The liquidation sales at Nordstrom stores across Canada will begin Tuesday.
The drumbeat of recession grew louder after the US economy shrank for a second straight quarter, as decades-high inflation undercut consumer spending and Federal Reserve interest-rate hikes stymied businesses and housing.
Gross domestic product fell at a 0.9 per cent annualized rate after a 1.6 per cent decline in the first three months of the year, the Commerce Department’s preliminary estimate showed Thursday. Personal consumption, the biggest part of the economy, rose at a 1 per cent pace, a deceleration from the prior period.
“The more important point is that the economy has quickly lost steam in the face of four-decade high inflation, rapidly rising borrowing costs, and a general tightening in financial conditions,” Sal Guatieri, senior economist at BMO Capital Markets, said in a note. “The economy is highly vulnerable to slipping into a recession.”
The report will add to political headaches for President Joe Biden and complicate the Fed’s calculus over how aggressively to raise interest rates.
In addition to the slowdown in household spending, the report also showed declines in business investment, government outlays and housing. Inventories also weighed on GDP, while a narrower trade deficit added to the figure.
A key gauge of underlying demand that strips out the trade and inventories components — inflation-adjusted final sales to domestic purchasers — fell at a 0.3 per cent pace in the second quarter compared with a 2 per cent gain in the prior period.
The report illustrates how inflation has undercut Americans’ purchasing power and tighter Fed monetary policy has weakened interest rate-sensitive sectors such as housing. That is likely to throw fuel on an already heated debate about if or when the US enters a recession.
While the common rule of thumb for recessions is two consecutive quarterly declines in GDP, the official determination of ends and beginnings of business cycles is made by a group of academics at the National Bureau of Economic Research.
What Bloomberg Economics Says…
“The contraction in second-quarter GDP significantly raises the risk that the economy will fall into recession by year-end…lagging momentum leaves the economy vulnerable to further adverse shocks such as a potential energy crisis in Europe or intensified supply strains in the second half of the year.”
— Yelena Shulyatyeva and Eliza Winger, economists
The median projection in a Bloomberg survey of economists called for a 0.4 per cent advance in GDP and a 1.2 per cent rise in consumer spending. Two-year Treasury yields tumbled after the report potentially reduced chances of further aggressive Fed rate increases, while the S&P 500 opened higher and the dollar fell.
Retailers like Walmart Inc. and Target Corp. have slashed their profit forecasts, and a slew of tech companies, including Shopify Inc., have announced plans in recent weeks to cut workers. Others, like Apple Inc. and Microsoft Corp. are slowing hiring.
Broader weakness in a labor market that’s shown only limited signs of cooling would remove a key source of support for the economy and help shape the course of monetary policy later this year.
“We think it’s necessary to have growth slow down,” Fed Chair Jerome Powell said at a news conference Wednesday after another 75 basis-point hike in interest rates.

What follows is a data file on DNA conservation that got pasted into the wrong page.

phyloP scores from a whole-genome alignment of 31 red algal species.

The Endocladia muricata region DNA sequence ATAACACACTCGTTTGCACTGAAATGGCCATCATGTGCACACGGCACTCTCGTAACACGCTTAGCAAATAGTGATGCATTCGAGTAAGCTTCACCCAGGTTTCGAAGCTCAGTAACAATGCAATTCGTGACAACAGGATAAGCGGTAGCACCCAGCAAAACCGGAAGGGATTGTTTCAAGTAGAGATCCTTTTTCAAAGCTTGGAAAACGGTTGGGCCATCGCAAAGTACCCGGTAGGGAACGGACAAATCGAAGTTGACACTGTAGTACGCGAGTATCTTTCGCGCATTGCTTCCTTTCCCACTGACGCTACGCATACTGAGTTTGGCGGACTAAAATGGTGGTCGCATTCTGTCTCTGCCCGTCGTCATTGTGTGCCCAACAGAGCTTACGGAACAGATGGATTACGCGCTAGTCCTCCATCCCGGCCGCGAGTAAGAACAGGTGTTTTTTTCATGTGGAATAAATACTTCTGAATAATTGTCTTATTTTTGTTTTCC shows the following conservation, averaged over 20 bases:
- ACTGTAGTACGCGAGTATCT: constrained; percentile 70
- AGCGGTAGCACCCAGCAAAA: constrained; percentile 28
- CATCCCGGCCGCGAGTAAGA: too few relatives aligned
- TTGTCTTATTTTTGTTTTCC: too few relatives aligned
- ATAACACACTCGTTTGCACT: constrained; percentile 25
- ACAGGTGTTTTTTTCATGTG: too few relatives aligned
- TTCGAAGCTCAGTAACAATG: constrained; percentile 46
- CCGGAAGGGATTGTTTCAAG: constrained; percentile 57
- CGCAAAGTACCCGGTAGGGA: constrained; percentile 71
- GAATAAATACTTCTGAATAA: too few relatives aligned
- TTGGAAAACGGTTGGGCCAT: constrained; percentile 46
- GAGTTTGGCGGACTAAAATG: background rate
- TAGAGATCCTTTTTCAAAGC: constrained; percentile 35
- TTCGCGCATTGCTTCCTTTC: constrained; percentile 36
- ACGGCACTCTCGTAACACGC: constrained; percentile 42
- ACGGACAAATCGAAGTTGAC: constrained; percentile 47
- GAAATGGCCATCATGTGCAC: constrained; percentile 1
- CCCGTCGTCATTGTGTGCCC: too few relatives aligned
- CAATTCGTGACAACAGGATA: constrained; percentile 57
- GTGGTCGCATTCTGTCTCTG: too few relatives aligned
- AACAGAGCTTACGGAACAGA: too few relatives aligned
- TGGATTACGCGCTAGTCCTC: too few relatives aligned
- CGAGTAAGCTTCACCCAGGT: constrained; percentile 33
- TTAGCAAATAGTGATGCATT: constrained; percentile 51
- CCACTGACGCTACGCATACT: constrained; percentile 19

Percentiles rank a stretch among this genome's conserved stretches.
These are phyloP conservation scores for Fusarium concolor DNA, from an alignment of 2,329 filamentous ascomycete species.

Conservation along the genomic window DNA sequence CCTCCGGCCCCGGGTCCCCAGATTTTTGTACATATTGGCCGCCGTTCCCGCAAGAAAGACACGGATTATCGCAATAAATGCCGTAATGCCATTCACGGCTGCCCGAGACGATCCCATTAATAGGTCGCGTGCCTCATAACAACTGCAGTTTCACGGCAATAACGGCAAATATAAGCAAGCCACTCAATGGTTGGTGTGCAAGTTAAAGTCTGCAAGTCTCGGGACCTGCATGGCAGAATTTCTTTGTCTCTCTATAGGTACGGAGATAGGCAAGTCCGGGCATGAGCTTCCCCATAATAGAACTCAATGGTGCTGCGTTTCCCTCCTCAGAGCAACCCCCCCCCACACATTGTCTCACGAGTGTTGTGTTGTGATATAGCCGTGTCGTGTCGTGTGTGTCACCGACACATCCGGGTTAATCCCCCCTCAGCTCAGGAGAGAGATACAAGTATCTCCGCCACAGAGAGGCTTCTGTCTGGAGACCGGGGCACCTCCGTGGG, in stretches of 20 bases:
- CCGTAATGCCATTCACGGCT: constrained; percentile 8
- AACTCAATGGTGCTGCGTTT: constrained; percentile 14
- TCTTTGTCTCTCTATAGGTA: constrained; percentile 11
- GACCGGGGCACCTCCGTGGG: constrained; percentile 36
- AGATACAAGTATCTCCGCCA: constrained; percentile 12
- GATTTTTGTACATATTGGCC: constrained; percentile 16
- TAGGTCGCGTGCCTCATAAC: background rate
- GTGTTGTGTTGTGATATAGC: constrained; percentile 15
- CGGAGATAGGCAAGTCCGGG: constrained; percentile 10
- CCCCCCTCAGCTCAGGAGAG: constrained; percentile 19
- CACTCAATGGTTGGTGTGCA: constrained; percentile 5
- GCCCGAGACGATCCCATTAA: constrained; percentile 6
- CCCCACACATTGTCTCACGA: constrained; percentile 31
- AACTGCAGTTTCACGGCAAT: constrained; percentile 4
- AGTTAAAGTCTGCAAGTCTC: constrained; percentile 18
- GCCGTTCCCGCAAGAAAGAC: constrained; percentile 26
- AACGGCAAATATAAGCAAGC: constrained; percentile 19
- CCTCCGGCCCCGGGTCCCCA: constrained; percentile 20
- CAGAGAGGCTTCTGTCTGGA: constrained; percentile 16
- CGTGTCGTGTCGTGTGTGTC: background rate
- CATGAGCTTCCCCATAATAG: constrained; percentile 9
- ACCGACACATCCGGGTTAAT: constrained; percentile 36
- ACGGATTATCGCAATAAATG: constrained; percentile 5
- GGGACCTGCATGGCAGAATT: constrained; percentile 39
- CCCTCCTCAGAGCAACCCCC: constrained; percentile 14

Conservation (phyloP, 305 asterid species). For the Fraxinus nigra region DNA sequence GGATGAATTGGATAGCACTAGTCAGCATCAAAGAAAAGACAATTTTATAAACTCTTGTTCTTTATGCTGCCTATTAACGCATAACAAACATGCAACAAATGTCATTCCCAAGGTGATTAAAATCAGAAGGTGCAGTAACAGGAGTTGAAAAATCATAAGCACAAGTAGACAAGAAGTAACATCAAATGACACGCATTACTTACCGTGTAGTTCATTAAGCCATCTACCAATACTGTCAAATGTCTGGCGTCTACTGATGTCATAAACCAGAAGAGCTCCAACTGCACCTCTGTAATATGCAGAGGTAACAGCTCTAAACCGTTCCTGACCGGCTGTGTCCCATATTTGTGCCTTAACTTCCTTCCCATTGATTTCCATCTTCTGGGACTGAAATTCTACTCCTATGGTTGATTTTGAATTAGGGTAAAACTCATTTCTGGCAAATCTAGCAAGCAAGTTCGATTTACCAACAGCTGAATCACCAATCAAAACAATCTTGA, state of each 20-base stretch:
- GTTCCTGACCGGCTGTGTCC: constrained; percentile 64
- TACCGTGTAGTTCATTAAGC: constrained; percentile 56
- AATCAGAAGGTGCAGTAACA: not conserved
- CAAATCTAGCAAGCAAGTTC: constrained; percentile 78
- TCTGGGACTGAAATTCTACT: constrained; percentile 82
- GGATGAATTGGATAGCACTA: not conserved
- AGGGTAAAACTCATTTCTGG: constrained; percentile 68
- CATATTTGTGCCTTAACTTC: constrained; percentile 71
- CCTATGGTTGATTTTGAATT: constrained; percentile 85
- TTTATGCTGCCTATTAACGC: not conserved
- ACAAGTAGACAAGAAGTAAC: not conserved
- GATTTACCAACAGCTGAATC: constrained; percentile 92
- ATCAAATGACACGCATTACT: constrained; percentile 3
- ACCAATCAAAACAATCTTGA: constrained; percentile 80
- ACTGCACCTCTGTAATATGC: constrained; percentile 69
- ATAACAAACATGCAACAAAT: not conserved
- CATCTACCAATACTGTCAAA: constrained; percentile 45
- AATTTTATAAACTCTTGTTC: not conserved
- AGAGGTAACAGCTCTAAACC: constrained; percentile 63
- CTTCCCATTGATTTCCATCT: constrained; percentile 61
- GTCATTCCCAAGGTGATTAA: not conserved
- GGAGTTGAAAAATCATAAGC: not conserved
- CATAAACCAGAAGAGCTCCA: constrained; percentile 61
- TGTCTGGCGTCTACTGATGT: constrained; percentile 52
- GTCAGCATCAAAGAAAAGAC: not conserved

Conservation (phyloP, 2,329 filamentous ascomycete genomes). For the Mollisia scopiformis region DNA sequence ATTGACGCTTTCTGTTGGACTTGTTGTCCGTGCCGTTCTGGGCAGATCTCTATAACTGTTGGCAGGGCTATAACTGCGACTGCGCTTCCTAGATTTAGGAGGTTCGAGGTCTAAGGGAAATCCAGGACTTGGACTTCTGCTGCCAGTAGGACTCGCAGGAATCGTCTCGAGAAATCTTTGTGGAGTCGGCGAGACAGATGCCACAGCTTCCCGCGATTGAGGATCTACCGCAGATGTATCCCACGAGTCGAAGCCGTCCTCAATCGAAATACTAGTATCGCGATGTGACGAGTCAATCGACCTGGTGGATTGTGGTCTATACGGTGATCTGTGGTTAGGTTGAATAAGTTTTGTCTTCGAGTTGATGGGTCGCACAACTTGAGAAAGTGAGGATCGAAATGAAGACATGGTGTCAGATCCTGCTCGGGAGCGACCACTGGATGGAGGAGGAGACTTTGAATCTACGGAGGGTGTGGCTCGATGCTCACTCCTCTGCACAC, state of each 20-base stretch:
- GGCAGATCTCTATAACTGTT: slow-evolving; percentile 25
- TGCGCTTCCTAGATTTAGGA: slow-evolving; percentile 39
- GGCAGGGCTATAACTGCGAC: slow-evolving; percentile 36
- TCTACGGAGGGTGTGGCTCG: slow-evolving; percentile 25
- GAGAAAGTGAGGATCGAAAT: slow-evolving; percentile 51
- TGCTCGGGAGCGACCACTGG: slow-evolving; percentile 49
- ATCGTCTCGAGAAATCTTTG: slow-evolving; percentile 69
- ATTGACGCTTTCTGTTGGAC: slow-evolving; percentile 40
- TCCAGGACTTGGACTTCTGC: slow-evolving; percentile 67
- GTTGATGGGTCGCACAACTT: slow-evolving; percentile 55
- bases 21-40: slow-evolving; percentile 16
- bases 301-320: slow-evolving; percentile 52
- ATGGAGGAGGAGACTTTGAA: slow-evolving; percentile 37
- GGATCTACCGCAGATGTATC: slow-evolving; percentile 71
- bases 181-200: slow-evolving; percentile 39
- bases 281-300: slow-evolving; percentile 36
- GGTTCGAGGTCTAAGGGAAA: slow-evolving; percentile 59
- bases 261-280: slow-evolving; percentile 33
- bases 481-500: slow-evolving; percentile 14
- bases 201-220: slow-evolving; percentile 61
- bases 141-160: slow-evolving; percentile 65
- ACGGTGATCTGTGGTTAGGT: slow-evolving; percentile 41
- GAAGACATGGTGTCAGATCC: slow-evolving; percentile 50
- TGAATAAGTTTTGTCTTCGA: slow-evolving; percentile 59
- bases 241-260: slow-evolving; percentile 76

“We actually think we need a period of growth below potential in order to create some slack so that the supply side can catch up. We also think that there will be, in all likelihood, some softening in labor market conditions,” Powell said.
According to a separate report Thursday, applications for unemployment benefits last week were higher than forecast.
The GDP data showed services spending accelerated to a 4.1 per cent annualized rate, though outlays on goods shrank 4.4 per cent. Inflation-adjusted spending data for June will be released Friday.
Americans are facing higher prices for virtually everything from gas to food to rent. Wages have increased but not fast enough to keep pace with inflation, driving consumer sentiment to multi-year lows. The Fed is determined to limit inflationary pressures, some of which are due to factors outside of their control — like Russia’s war in Ukraine.
Powell said that while more rate increases are forthcoming, the sizes of the moves will be data dependent. Currently, “the labor market is extremely tight and inflation is much too high,” he said.
Last quarter, inflation-adjusted business investment eased 0.1 per cent, reflecting declines in both spending on structures and equipment. Outlays on intellectual property products rose solidly.
Residential investment plunged at a 14 per cent annual pace, the largest decline since the start of the pandemic and reflective of how high borrowing costs along with rapid inflation have squeezed the housing market. Sales have been falling for months, and builders are increasingly downbeat about future demand.
How Executives See It
The report showed trade added 1.43 percentage points to the percent change in GDP, while the change in inventories subtracted 2 percentage points.
The personal consumption expenditures price index, an inflation measure followed by Fed officials, grew an annualized 7.1 per cent for a second quarter. Stripping out food and energy, the index rose 4.4 per cent after rising 5.2 per cent. Monthly PCE price data will also be released Friday.
The upscale department store chain has a store at the Rideau Centre mall as well as a Nordstrom Rack location at the Ottawa Train Yards shopping centre
The liquidation sales at Nordstrom stores across Canada will begin Tuesday.
A spokesperson for Nordstrom confirmed the impending sales period Monday in an email to The Canadian Press, just after the Ontario Superior Court of Justice gave the U.S. retailer’s Canadian branch permission to start selling off its merchandise.
The upscale department store chain that primarily sells designer apparel, shoes and accessories has six Canadian stores and seven discount Nordstrom Rack locations, including its Rideau Centre location and a Nordstrom Rack at the Ottawa Train Yards shopping centre, which sells merchandise at discounted prices.